A Clockwork Orange: The Décor Of Tomorrow’s Hell

Some movies are so inventive and powerful that they can be viewed again and again and each time yield up fresh illuminations. Stanley Kubrick's A Clockwork Orange is such a movie.

by Robert Hughes

Some movies are so inventive and powerful that they can be viewed again and again and each time yield up fresh illuminations. Stanley Kubrick‘s A Clockwork Orange is such a movie. Based on Anthony Burgess‘s 1963 novel of the same title, it is a merciless, demoniac satire of a near future terrorized by pathological teen-age toughs. When it opened last week, Time Movie Critic Jay Cocks hailed it as “chillingly and often hilariously believable.” Below, Time‘s art critic takes a further look at some of its aesthetic implications.

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Stanley Kubrick’s biting and dandyish vision of subtopia is not simply a social satire but a brilliant, cultural one. No movie in the last decade (perhaps in the history of film) has made such exquisitely chilling predictions about the future role of cultural artifacts – paintings, buildings, sculpture, music – in society, or extrapolated them from so undeceived a view of our present culture.

The time is somewhere in the next ten years; the police still wear Queen Elizabeth II’s monogram on their caps and the politicians seem to be dressed by Blades and Mr. Fish. The settings have the glittery, spaced-out look of a Milanese design fair – all stamped Mylar and womb-form chairs, thick glass tables, brushed aluminum and chrome, sterile perspectives of unshuttered concrete and white molded plastic. The designed artifact is to Orange what technological gadgetry was to Kubrick’s 2001: a character in the drama, a mute and unblinking witness.

This alienating decor is full of works of art. Fiber-glass nudes, crouched like Playboy femlins in the Korova milk bar, serve as tables or dispense mescaline-laced milk from their nipples. They are, in fact, close parodies of the fetishistic furniture-sculpture of Allen Jones. The living room of the Cat Lady, whom Protagonist Alex (Malcolm McDowell) murders with an immense Arp-like sculpture of a phallus, is decked with the kind of garish, routinely erotic paintings that have infested Pop-art consciousness in recent years.

The impression, a very deliberate one, is of culture objects cut loose from any power to communicate, or even to be noticed. There is no reality to which they connect. Their owners possess them as so much paraphernalia, like the derby hats, codpieces and bleeding-eye emblems that Alex and his mates wear so defiantly on their bullyboy costumes. When Alex swats at the Cat Lady’s sculptured schlong, she screams: “Leave that alone, don’t touch it! It’s a very important work of art!” This pathetic burst of connoisseur’s jargon echoes in a vast cultural emptiness. In worlds like this, no work of art can be important.

The geography of Kubrick’s bleak landscape becomes explicit in his use of music. Whenever the woodwinds and brass turn up on the sound track, one may be fairly sure that something atrocious will appear on the screen – and be distanced by the irony of juxtaposition. Thus to the strains of Rossini’s Thieving Magpie, a girl is gang-raped in a deserted casino. In a sequence of exquisite comedie noire, Alex cripples a writer and rapes his wife while tripping through a Gene Kelly number: “Singin’ in the rain” (bash), “Just singin’ in the rain” (kick).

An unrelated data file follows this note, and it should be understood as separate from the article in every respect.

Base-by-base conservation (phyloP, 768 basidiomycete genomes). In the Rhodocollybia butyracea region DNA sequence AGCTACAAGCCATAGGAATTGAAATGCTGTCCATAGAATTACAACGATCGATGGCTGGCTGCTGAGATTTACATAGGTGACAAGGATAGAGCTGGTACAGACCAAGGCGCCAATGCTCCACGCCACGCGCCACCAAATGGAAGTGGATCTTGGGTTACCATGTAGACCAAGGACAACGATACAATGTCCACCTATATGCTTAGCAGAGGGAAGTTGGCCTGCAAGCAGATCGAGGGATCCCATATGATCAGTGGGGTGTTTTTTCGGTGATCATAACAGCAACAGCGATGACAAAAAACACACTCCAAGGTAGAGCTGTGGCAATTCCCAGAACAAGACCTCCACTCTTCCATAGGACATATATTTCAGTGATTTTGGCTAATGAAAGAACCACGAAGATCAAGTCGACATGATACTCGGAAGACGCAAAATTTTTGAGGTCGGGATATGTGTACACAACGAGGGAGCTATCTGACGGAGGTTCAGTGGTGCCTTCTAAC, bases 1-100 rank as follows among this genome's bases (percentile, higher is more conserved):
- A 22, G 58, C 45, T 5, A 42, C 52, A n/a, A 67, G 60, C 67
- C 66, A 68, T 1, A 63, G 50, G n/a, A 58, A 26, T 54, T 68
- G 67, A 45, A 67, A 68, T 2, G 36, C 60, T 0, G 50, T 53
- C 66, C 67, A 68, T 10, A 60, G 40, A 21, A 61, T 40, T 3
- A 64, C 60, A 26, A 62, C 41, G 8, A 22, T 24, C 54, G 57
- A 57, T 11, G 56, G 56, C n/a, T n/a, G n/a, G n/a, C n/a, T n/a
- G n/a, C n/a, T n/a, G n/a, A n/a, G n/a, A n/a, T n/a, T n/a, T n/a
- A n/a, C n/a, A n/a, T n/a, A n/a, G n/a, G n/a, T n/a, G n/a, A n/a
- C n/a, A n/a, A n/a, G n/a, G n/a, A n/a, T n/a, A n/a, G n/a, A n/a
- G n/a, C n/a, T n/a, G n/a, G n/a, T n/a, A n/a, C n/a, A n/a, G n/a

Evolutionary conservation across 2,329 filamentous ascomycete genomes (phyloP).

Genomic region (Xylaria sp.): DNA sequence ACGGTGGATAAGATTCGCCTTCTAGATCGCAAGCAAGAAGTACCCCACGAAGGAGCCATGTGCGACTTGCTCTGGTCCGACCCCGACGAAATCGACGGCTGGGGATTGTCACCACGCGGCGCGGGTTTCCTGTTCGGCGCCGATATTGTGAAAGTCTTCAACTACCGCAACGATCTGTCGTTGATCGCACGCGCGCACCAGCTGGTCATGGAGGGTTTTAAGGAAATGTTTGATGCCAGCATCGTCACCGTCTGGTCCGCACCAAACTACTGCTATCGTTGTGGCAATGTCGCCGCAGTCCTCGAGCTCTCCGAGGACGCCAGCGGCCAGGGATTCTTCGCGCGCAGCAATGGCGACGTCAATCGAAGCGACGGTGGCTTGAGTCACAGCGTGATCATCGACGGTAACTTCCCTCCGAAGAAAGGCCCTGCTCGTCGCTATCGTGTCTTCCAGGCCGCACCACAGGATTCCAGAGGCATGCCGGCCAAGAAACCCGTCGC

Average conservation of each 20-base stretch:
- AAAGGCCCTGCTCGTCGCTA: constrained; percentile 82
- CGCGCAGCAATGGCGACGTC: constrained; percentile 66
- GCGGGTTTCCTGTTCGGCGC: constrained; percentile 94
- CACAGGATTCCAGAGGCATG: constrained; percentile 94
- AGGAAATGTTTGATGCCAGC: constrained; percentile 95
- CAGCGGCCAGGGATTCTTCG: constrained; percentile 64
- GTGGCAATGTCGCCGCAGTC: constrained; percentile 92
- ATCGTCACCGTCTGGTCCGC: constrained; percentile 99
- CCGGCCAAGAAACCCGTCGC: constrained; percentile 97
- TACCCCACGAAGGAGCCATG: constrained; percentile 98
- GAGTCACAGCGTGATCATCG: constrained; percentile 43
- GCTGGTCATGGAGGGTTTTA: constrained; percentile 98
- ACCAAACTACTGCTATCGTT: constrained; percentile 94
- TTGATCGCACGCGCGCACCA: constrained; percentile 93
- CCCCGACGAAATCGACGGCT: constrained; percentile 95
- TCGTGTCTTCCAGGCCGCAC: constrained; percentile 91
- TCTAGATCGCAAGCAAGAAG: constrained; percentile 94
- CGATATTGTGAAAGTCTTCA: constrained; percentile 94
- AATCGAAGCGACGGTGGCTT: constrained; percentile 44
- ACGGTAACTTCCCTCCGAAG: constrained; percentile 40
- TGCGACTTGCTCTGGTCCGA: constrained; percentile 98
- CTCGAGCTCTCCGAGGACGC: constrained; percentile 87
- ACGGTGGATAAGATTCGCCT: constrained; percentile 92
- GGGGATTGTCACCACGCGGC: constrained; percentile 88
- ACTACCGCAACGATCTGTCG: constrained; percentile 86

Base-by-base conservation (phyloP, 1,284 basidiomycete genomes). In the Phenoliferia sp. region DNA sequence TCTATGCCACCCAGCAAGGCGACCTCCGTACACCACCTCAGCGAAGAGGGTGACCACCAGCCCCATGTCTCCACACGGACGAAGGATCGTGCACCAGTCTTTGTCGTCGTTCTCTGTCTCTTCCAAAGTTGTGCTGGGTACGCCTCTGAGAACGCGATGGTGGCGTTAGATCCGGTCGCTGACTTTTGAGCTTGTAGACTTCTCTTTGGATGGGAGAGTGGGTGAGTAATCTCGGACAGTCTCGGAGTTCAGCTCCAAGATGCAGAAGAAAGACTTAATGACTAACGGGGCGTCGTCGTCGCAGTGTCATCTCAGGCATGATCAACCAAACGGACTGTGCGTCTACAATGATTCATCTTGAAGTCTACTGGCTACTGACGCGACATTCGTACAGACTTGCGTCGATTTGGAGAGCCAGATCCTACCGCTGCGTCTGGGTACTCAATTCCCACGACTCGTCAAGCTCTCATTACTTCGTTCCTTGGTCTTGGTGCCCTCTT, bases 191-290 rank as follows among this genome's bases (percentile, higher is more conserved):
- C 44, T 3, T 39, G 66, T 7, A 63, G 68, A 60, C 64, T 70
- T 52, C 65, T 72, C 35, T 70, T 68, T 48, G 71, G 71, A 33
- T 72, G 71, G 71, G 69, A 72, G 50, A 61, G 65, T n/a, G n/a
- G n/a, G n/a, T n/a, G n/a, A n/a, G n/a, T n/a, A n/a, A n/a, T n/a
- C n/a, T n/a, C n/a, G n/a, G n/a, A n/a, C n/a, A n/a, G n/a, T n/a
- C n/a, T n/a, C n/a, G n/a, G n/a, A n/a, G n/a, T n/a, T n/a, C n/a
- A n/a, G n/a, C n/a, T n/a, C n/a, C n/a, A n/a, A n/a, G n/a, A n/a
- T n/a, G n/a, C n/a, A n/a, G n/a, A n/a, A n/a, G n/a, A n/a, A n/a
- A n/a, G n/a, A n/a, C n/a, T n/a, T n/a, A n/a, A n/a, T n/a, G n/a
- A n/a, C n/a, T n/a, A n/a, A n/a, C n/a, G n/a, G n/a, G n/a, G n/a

What might seem gratuitous is very pointed indeed. At issue is the popular 19th century idea, still held today, that Art is Good for You, that the purpose of the fine arts is to provide moral uplift. Kubrick’s message, amplified from Burgess’s novel, is the opposite: art has no ethical purpose. There is no religion of beauty. Art serves, instead, to promote ecstatic consciousness. The kind of ecstasy depends on the person who is having it. Without the slightest contradiction, Nazis could weep over Wagner before stoking the crematoriums. Alex grooves on the music of “Ludwig van,” especially the Ninth Symphony, which fills him with fantasies of sex and slaughter.

When he is drug-cured of belligerence, strapped into a straitjacket with eyes clamped open to watch films of violence, the conditioning also works on his love of music. Beethoven makes him suicidal. Then, when the government returns him to his state of innocent viciousness, the love of Ludwig comes back: “I was really cured at last,” he says over the last fantasy shot in which he is swiving a blonde amidst clapping Establishment figures in Ascot costume, while the mighty setting of Schiller’s Ode to Joy peals on the soundtrack.

Kubrick delivers these insights with something of Alex’s pure, consistent aggression. His visual style is swift and cold – appropriately, even necessarily so. Moreover, his direction has the rarest of qualities, bravura morality – ironic, precise and ferocious. “It’s funny,” muses Alex, “how the colors of the real world only seem really real when you viddy them on the screen.” It is a good epigraph to A Clockwork Orange. No futures are inevitable, but little Alex, glaring through the false eyelashes that he affects while on his bashing rampages, rises from the joint imaginations of Kubrick and Burgess like a portent: he is the future Candide, not of innocence, but of excessive and frightful experience.

Published in Time, December 27, 1971

Republished in Stanley Kubrick’s A Clockwork Orange. Edited by Stuart Y. Mcdougal. Cambridge University Press, London, 2003, pp. 131-33


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